The Group focused on three dimensions regarding NDV. First, WHAT could constitute effective and adequate NDV. This included discussions on the conceptual understanding of NDV and principles for NDV. Second, HOW do we go about NDV, and to what extent is it possible to draw lessons from past experiences. Third, WHO shall we carry out NDV. This consisted of consideration of possible roles and functions in carrying out and supporting NDV under different phases.

To support the work of the Group, 17 working papers were submitted by experts on the three dimensions, and a number of these working papers were joint papers.

The report of the Group was adopted by consensus. The chair, ambassador Langeland, was pleased about this and highlighted the constructive and collegial attitude of all the members leading to this consensus.

The report is organised in three main sections. The first part reflects the range of views expressed in the GGE. The second part moves in the direction of where there are points of convergence, including suggested guiding principles. The third part outlines the agreed conclusions and recommendations from the group.

Mr President,

The GGE identified seven principles to guide NDV:

  • Nuclear disarmament verification should conform with international law and the principles laid out by the final document of the First Special Session devoted to Disarmament (SSOD-I, 1978) and by the United Nations Disarmament Commission Principles of Verification (1988).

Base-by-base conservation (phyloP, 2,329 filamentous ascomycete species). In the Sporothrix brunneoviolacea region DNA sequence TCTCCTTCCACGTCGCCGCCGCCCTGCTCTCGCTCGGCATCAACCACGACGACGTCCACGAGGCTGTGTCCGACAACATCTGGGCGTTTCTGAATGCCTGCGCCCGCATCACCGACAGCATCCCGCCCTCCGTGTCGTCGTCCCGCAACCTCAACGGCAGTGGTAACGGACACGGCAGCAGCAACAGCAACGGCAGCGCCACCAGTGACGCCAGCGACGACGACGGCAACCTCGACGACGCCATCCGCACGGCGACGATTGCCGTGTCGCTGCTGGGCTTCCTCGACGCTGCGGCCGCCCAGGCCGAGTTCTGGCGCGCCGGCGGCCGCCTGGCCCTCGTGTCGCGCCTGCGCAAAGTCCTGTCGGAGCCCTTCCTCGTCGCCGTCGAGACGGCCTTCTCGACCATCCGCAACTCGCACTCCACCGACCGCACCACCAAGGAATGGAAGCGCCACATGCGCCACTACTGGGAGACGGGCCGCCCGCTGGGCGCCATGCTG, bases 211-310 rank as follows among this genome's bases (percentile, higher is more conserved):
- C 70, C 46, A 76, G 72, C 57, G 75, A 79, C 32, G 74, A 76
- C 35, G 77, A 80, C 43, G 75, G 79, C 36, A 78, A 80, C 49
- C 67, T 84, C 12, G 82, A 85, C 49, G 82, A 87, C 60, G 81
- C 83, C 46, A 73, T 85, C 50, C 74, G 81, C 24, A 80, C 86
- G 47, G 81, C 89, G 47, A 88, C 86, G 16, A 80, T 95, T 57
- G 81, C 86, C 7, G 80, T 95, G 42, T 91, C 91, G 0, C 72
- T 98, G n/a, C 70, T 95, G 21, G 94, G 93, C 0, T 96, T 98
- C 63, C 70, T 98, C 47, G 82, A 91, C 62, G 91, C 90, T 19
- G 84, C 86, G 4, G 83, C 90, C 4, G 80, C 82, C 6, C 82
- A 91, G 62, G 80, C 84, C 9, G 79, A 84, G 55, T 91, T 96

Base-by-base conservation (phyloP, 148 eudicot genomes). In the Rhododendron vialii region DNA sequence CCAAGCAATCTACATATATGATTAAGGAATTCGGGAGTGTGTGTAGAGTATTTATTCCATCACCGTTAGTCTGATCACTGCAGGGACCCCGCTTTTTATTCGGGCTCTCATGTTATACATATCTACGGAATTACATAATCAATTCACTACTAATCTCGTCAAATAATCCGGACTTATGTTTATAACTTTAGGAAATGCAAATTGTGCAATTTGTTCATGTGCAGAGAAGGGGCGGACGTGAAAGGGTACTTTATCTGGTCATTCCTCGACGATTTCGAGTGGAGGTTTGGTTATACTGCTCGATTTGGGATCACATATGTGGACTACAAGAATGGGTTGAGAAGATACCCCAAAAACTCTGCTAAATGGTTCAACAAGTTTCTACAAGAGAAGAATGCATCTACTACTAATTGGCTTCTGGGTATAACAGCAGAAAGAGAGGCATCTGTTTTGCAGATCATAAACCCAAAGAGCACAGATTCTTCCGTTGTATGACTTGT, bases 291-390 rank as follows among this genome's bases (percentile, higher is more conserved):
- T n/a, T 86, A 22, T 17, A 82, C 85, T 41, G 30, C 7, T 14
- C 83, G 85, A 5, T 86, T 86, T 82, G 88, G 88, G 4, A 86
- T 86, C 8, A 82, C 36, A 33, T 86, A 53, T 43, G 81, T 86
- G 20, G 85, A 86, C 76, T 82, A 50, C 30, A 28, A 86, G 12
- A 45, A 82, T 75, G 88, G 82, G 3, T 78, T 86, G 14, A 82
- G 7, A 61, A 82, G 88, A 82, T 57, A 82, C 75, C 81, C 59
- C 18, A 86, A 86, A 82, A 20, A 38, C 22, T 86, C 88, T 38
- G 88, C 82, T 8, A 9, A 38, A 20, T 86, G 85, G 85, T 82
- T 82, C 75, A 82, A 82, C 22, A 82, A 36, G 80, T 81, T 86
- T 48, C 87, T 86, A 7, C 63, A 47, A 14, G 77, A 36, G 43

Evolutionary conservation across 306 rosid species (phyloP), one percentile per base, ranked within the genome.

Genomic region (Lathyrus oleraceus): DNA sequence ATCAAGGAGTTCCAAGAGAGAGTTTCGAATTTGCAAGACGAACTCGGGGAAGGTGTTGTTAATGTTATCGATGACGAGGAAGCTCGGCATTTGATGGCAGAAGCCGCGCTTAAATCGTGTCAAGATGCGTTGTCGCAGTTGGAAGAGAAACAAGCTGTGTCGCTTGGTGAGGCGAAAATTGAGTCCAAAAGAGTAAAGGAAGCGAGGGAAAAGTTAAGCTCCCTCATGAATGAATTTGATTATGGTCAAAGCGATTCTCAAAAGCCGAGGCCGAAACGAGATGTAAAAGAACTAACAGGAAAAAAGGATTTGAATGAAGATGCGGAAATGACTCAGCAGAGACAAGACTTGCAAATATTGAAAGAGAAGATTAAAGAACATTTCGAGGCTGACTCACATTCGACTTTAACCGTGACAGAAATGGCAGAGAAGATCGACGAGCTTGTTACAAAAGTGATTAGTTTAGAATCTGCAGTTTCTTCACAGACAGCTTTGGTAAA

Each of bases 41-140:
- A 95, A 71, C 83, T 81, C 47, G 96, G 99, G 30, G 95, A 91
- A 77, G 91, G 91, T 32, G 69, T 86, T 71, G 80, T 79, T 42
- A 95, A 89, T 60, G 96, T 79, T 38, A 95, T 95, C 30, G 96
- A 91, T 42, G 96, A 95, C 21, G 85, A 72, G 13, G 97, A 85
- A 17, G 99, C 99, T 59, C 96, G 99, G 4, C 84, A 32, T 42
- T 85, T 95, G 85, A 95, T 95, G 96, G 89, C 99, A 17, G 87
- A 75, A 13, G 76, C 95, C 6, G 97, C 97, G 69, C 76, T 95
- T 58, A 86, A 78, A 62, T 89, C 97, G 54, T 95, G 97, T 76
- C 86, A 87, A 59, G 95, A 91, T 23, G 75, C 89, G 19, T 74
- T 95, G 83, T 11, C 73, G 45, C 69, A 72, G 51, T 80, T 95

• Nuclear disarmament verification measures should be decided by the parties to specific treaties, and all the parties to such treaties should have equal rights to establish and take part in verification activities.
  • Nuclear disarmament verification must conform to applicable international legal non-proliferation obligations, national safety and security requirements, and the need to protect otherwise sensitive information.
  • Nuclear disarmament verification must be effective in ensuring compliance by the parties with obligations under the relevant treaty while also being mindful of the need for efficiency in the application of financial, human, and other resources.
  • Nuclear disarmament verification provisions in the context of a specific treaty should be clear as to obligations of the parties concerned.
  • A future nuclear disarmament verification regime must be non-discriminatory to the parties of the treaty.